Is it hard to get a job for a programmer without having bachelors degree? I'm not interested in education just this "paper" which as some people said greatly impacts CV and employer will only accept programmers which have degrees, even if other one without bachelors has much bigger experience.

I graduate soon and don't know which way to go, I learn coding on my own but I some people said that I'll need to graduate exactly on CS or IT to get a job.

And is it very important for employer which degree you have or which Faculty have you completed? I mean what will employer look at "Faculty of Computer Science" or "Degree In Computing".

Should I search exactly for "Bachelor's in CS" or the title of faculty is enough? I'm interested only in title of bachelors which I'll receive... I know I won't get any special education and I should raise my skills on my own. I want to become WEB developer and work on APPs as well. So which bachelor fits the most for this to get employed?Is degree in "Informatics" or "Computing" enough?

BTW I live in europe and how will US employers look at these degrees? I know experience is the most valued thing in this field,but as I've heard companies simply "filter" people who have no degrees and I don't want to get in this filter. Thanks for your help.


I'm going to answer what I think you've asked, "how difficult is it to get a programming job without a Computing degree".

The answer is "It depends"

I've been in the industry for 20 years, I have no degree (in anything, let alone cs), I've got to the point where I am almost as high as I can go without becoming purely a manager (I am a senior manager, but I'm lucky to have a role that still requires development skills, mainly tech authority).

When I got into the industry, in the nineties, it was a boom time, so I managed to get a job on my abilities at the tech interview (I had been coding myself for years when I tried to make a career of it).

But enough background, onto answer.

  • There will be employers who want a CS related degree, and you will probably not even get to interview with them, even if you have all the skills they want.

  • There will be employers who will simply care that you have "a degree", the proximity to CS may affect how they choose, but you have a good chance of getting to interview.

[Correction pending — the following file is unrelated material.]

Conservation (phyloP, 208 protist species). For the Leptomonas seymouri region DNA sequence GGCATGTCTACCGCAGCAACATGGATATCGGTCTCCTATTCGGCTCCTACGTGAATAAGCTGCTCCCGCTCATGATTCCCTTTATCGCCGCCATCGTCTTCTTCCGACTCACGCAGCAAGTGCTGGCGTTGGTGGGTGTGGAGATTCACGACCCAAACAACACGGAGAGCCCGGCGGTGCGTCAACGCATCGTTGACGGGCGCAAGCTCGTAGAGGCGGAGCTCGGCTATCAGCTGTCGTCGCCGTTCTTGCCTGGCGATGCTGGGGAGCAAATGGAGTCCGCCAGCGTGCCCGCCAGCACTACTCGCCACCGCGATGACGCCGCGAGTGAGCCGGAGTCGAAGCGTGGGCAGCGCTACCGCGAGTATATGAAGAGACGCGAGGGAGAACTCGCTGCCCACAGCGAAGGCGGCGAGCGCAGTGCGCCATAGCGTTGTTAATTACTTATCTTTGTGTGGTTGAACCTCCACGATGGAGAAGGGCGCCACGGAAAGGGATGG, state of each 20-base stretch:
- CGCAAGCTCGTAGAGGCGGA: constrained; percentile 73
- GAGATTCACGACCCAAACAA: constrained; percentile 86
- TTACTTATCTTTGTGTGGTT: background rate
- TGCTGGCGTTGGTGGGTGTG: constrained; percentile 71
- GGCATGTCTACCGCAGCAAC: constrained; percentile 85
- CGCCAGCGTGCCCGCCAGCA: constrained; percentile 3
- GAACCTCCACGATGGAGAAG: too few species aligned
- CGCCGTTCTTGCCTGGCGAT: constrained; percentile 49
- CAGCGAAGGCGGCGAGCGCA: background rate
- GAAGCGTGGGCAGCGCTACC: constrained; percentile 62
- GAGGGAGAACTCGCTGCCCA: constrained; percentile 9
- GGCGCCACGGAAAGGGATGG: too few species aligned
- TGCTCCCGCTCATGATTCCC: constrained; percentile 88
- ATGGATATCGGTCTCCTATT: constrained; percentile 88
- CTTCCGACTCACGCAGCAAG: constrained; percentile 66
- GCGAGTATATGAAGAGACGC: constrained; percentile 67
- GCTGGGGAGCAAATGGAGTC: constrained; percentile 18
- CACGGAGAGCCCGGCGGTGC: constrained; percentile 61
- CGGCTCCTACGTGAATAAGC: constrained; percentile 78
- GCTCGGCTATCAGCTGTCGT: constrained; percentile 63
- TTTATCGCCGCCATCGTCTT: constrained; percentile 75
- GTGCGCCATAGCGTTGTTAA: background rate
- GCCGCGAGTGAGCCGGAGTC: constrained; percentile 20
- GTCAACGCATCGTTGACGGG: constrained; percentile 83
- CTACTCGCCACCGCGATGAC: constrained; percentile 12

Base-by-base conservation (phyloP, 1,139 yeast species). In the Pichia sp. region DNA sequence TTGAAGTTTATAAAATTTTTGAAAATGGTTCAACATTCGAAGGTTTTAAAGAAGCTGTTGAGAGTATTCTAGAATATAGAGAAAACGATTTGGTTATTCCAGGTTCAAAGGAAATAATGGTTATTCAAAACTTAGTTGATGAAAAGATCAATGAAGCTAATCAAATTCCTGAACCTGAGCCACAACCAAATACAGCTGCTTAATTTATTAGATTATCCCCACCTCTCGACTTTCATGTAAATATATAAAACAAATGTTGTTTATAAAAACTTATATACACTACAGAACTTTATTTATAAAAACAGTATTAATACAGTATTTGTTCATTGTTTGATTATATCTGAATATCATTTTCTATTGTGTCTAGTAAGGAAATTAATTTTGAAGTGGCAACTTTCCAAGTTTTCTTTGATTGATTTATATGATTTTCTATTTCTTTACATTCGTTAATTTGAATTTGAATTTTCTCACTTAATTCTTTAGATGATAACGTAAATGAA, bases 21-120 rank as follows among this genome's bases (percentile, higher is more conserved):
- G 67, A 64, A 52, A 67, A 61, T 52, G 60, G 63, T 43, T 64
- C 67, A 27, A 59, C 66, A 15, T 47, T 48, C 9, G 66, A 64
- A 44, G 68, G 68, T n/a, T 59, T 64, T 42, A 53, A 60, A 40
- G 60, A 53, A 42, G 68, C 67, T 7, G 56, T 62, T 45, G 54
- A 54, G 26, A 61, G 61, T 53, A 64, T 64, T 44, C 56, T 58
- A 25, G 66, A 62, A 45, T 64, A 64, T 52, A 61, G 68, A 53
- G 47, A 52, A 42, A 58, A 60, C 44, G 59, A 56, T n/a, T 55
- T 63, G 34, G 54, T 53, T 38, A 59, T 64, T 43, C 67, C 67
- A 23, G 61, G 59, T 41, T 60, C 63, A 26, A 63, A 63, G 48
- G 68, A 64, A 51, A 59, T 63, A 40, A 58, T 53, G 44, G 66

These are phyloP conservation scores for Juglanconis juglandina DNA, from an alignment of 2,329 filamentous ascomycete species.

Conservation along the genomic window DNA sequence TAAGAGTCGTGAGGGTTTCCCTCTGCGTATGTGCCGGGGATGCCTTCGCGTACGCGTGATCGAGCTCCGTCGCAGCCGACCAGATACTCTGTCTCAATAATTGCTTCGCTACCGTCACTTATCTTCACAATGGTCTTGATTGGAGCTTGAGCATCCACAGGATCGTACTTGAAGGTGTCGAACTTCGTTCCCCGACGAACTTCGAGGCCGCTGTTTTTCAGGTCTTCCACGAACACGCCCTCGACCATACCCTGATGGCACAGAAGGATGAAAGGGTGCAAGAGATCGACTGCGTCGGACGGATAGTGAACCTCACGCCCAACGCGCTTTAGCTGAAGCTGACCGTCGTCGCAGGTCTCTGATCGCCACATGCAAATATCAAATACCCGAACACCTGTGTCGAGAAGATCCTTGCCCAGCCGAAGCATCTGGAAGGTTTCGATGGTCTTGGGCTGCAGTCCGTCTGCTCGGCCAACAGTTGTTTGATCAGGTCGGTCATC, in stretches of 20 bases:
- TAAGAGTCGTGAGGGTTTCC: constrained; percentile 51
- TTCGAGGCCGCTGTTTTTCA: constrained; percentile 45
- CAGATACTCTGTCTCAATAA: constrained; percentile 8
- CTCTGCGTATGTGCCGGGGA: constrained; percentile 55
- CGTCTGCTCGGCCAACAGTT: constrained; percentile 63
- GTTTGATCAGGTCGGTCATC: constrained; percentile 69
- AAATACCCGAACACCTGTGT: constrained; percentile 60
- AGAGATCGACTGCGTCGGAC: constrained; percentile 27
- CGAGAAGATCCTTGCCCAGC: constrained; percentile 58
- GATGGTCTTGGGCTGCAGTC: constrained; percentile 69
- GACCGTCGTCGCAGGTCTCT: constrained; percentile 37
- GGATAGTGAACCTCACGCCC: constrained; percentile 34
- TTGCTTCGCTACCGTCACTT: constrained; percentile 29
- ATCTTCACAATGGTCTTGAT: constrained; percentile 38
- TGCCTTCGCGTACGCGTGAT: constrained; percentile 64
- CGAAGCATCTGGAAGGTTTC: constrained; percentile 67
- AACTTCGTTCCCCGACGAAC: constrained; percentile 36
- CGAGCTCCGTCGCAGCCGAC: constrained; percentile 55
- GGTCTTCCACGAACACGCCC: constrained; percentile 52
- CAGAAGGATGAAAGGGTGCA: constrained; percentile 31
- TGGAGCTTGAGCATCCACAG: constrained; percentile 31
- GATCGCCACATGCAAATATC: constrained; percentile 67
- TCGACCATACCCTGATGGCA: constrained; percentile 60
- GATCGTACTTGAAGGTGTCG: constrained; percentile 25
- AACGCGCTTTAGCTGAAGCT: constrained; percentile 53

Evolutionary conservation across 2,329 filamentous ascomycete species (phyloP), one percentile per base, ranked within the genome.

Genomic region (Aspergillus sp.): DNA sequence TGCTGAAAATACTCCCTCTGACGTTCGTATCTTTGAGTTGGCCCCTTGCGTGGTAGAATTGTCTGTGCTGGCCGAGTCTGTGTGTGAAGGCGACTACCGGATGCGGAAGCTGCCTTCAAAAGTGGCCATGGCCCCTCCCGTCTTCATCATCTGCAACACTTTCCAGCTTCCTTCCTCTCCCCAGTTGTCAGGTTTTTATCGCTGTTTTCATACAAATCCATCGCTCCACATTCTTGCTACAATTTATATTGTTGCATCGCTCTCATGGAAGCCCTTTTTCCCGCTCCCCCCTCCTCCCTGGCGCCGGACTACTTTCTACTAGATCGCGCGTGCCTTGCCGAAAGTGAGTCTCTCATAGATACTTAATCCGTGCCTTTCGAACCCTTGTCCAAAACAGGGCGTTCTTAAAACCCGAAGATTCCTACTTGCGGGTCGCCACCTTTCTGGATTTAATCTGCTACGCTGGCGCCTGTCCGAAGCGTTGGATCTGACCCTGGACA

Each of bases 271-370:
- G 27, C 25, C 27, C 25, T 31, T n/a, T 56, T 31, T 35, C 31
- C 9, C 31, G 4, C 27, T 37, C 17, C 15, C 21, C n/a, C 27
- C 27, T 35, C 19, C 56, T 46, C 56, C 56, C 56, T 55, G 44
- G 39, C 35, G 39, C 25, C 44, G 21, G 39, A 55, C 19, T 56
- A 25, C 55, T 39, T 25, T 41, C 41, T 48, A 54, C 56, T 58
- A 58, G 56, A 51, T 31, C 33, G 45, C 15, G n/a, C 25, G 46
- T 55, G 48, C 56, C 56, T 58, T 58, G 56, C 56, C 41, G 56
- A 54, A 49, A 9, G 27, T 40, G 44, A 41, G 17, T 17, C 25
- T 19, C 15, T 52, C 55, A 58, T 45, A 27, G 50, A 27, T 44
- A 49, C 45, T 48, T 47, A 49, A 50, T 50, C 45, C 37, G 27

• There will be employers who look at your relevant skills and CV, and may not even ask.

It does get easier as you gain experience, but you may need to start in a sub-ideal role to get the experience.

This can be affected by the market/economy, and as above there are some who will never be interested without the CS diploma (I spoke to a company a couple of years ago, they contacted me within 5 mins of sending my cv for a very senior role, interest dropped as soon as I had to answer the "what degree did you do, can't see it on your cv?", only 20 years on).

There is also a move to bring back an apprenticeship model (at least in the UK/Europe, can't speak for the States), a number of people are now looking at spending years in debt for a degree, and wondering how to avoid it, and some far-sighted employers are embracing the idea, so that may be a good thing longer term (or bad, you may be competing with 16yr olds for entry level jobs as a graduate!).

The winning thing can be experience, so get involved in things like Stackoverflow, Git commits in OSS projects, they can count towards experience if you don't have the degree. Think about how your coding can pass the Joel tests, these things count in a number of industries.

  • 2
    Generally speaking, large companies care more about degrees/credentials than smaller shops. – James Adam Feb 21 '14 at 17:26
  • Strangely enough my experience has been the opposite, biggest company I worked for (131000 staff) never asked anything about degree to me, or anyone I was involved in interviewing, company that wouldn't interview had about 50 staff. – The Wandering Dev Manager Feb 21 '14 at 17:50
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    Great answer, I would add that this depends widely on where you are applying. For example, in the Middle East having a degree counts for a lot, and experience comes second. This has the opposite effect - you get to interview people with a ton of degrees (these are the ones sent up by HR as per their screening process), but in reality they have no experience in the field, and this I found to be especially true for computer science. Conversely we have to fight to get these good candidates approved when their degree doesn't fit the profile. – Burhan Khalid Feb 21 '14 at 19:23
  • US employers look for degrees because it is illegal to use any employment screening test that might have a racial bias (1971 Supreme Court case). So, now we know why college has become indispensable, and unaffordable. – user37746 Jul 27 '16 at 19:46
  • "I've got to the point where I am almost as high as I can go without becoming purely a manager" -- FYI, big tech in the US has an "individual contributor" career track so that you don't run into this situation. – Brian Gordon Mar 25 '19 at 15:35

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